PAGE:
For centuries water has been intimately intertwined with culture, and this is strikingly evident in the Himalayas. Himalayan water is considered sacred for its purity, and it sustains the lives of hundreds of millions that live along the banks of the rivers that flow from the mountains.

One of the sources of such water is Gosaikunda Lake in Nepal’s Rasuwa, situated at an altitude of 4,380 metres above sea level. The water from the lake feeds one of the major rivers in the Gandaki river basin, and is considered sacred to both Hindus and Buddhists. According to Hindu lore the god Shiva created Gosaikunda Lake. He thrust his trident into the mountain to draw water to cool his throat after swallowing poison found in the ocean during the war of gods and demons.

The lake is also a famous destination for trekkers in Nepal, and is one of the high altitude Ramsar wetland sites. It is within the Langtang National Park.

Every year on the August full moon during the Janai Purnima Festival, thousands of Hindu and Buddhist pilgrims flock to Gosaikunda Lake in the quest for the holy water. On the day of the full moon, pilgrims take a bath in the lake to purify their body and soul. They also collect the water from the source of Gosaikunda Lake in their water bottles to take back home. The collected holy water is symbolically used in different cultural and religious activities back home throughout the year in Nepal.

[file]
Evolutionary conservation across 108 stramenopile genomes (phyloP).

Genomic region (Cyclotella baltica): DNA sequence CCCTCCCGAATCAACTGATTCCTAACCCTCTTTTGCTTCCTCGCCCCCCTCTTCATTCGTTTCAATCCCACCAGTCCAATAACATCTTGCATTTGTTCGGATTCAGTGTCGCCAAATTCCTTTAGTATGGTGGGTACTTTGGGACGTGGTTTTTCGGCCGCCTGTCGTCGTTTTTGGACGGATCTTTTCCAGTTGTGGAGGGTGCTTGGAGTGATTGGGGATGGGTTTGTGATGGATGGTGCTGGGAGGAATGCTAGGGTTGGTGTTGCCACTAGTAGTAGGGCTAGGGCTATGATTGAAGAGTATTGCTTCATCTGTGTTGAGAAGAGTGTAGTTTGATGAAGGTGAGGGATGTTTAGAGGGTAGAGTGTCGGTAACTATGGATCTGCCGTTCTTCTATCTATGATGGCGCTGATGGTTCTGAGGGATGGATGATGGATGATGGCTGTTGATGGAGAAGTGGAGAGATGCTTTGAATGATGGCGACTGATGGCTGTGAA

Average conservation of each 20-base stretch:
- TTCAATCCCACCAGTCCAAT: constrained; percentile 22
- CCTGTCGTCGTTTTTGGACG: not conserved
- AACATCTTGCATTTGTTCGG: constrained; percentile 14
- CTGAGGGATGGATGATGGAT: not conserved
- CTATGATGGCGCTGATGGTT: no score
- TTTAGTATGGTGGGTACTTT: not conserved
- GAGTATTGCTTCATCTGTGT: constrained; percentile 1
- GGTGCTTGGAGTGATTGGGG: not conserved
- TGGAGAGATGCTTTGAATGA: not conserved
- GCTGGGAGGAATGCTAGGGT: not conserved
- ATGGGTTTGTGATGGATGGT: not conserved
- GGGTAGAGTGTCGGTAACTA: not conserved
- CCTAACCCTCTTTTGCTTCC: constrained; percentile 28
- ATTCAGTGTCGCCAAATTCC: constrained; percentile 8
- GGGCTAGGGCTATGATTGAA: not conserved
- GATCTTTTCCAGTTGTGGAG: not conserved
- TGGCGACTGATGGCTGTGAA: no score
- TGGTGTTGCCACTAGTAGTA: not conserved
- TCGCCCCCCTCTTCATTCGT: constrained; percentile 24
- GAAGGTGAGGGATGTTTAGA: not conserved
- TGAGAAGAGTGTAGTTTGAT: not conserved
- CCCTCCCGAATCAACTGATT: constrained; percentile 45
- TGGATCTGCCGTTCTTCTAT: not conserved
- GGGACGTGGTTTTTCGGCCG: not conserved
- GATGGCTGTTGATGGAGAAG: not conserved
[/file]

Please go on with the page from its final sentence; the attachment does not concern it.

It takes two to three days of trekking from Dhunche, the headquarters of Rasuwa district, to Gosaikunda Lake. Pilgrims of all ages trek up the mountain. Although the high-altitude trek is difficult, the religious and cultural value of the holy water gives the pilgrims incentive to tackle the route.

Then they bathe from morning to evening in the freezing cold water, worship the water and meditate in front of the lake.

A Hindu pilgrim on a horse through Langtang National Park one day before the August full moon [image by: Nabin Baral]

Hindu pilgrims rest during the climb up in Langtang National Park [Image by: Nabin Baral]

At the crack of dawn on the day of the full moon Hindu and Buddhist pilgrims worship the water of Gosaikunda Lake on August 26, 2018 [image by: Nabin Baral]

A pilgrim emerges from a dip in the sacred lake [image by: Nabin Baral]

Shamans are part of the worship of the water of Gosaikunda Lake on the morning of the full moon day [image by: Nabin Baral]

A queue of pilgrims at the main source of Gosaikunda Lake to collect the holy water to take back home for religious and cultural purposes [image by: Nabin Baral]

A pilgrim collects holy water from the main source of Gosaikunda Lake [image by: Nabin Baral]

Pilgrims carry away filled bottles. This water is used for rituals throughout the year [image by: Nabin Baral]

Worship of the lake takes many forms, from taking a dip, to meditation [image by: Nabin Baral]

Many pilgrims carry back water for themselves and those that could not make the arduous trek [image by: Nabin Baral]

A shaman treks back home through Langtang National Park [image by: Nabin Baral]

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